Generous God, help us rest our lives in your goodness. Give us the patience and endurance to wait for our neighbors who also depend on your goodness. Amen


Have you ever hiked with a tired child—one who was slower than the group and at some point, sat down on a rock and refused to move? Perhaps after whining for a mile or so, the little person just plopped down and yelled, “WAIT UP!”

We have old videos of this happening in our family. After doing everything possible to urge the straggler along, the family finally faced the fact that we must wait for one another. Nothing is gained by rushing down the trail if someone gets left in the forest and eaten by wolves. (On second thought, there are margaritas to be gained—at Ed’s Cantina in Estes Park, which is why we were rushing in the first place!)

My Lenten readings took me somewhere unexpected this morning, and it relates to today’s headlines. In 1 Corinthians 11, Paul’s counsels: Wait for One Another.

In the early church, some Christians were embroiled in greed and selfishness. Food scarcity was the presenting problem. One group had access to more and was eating better meals, while another group was left waiting out back. This problem within human nature cannot be confined to church life, because the same issues are at work in our country during the coronavirus outbreak.

Walter Brueggemann comments: In an economy of acute individualism, the strong and powerful can, in greedy ways, monopolize resources and take them from the table of the vulnerable; or conversely, policies and practices of the community may generate an equitable distribution of essential life resources so that all may participate together in well-being.

In the news today, we learn of the tension between the priority of “keep the economy moving” and the need to slow down our movements and wait for the virus to be contained and the health care system to expand capacity.

Paul counsels: Wait for one another. The basis for the waiting is the promise that there will be enough divine/human compassion and resources to weather this economic vulnerability together.

God’s promises stand at all times—times of famine, war, plague, terrorism and political ruthlessness. We have no idea how the mind of Christ will influence this economy while we wait together. The wait-promise is fully illustrated in the story where Jesus feeds 5K people and has a surplus of bread. These stories exist in faith traditions to illustrate divine providence working in tandem with human love.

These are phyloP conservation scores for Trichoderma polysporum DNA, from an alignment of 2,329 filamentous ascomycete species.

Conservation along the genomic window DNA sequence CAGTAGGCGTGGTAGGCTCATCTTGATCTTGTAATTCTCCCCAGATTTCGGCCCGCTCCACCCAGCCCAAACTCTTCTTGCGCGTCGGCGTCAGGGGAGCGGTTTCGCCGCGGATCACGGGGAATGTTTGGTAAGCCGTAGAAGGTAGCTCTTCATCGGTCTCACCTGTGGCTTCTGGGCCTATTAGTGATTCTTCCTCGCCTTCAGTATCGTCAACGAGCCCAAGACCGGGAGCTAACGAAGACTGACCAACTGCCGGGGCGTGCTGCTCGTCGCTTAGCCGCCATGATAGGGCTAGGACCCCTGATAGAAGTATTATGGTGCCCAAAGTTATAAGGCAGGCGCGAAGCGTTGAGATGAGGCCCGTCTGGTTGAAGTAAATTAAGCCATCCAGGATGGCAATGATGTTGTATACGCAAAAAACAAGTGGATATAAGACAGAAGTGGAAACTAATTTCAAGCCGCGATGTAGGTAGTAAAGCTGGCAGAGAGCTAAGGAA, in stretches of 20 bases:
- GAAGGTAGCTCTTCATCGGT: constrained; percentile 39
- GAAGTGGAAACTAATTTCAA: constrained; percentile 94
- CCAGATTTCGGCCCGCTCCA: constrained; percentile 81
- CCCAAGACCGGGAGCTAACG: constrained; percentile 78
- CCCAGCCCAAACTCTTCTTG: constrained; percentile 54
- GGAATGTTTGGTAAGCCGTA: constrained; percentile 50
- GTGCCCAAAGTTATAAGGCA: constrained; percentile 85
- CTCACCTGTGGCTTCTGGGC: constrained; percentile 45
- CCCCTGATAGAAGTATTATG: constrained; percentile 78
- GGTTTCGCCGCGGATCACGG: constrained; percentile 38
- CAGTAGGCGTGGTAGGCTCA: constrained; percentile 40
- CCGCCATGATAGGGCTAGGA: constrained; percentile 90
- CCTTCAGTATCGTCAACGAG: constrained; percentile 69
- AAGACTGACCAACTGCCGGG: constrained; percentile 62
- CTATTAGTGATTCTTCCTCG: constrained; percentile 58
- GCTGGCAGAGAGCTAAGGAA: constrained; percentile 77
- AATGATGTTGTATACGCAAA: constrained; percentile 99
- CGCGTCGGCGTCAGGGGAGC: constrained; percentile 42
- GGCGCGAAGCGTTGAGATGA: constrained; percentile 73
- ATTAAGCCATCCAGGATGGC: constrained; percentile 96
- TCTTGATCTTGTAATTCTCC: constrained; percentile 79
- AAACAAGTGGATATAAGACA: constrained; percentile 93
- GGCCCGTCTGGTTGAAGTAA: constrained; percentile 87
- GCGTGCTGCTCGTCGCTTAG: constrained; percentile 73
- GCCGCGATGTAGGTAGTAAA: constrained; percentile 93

History shows that where the Christ-presence reigns, there is always enough. This gospel claim of always-enough puts the greedy anxiety of certain economic policy directions to shame. We don’t need to choose between health and future wealth. Health and wealth actually work together. If we choose to stand in solidarity with the physically vulnerable, and our health care community, by modifying our economic operations today, we will be OK. I’m not sure how this being-OK will happen (I’m a former social studies teacher who respects the science of economics), but it will happen.

Spiritual Practice

Read the verse listed at the top of the page, pray the starter prayer, and then listen to this song: Take Courage. The hook phrase in the song is: So take courage my heart / Stay steadfast my soul / He’s in the waiting.

The drop of hope we receive from God’s promises is all the sweeter when we use our hands and feet to pass it on to our neighbor. Do you know someone who has lost their job or is concerned about their well-being? Reach out with a word of hope today and some kind of material gift. Your gift could be a card, your presence on a FaceTime call, flowers or a food item. Pass on your hope, and remember to wash your hands!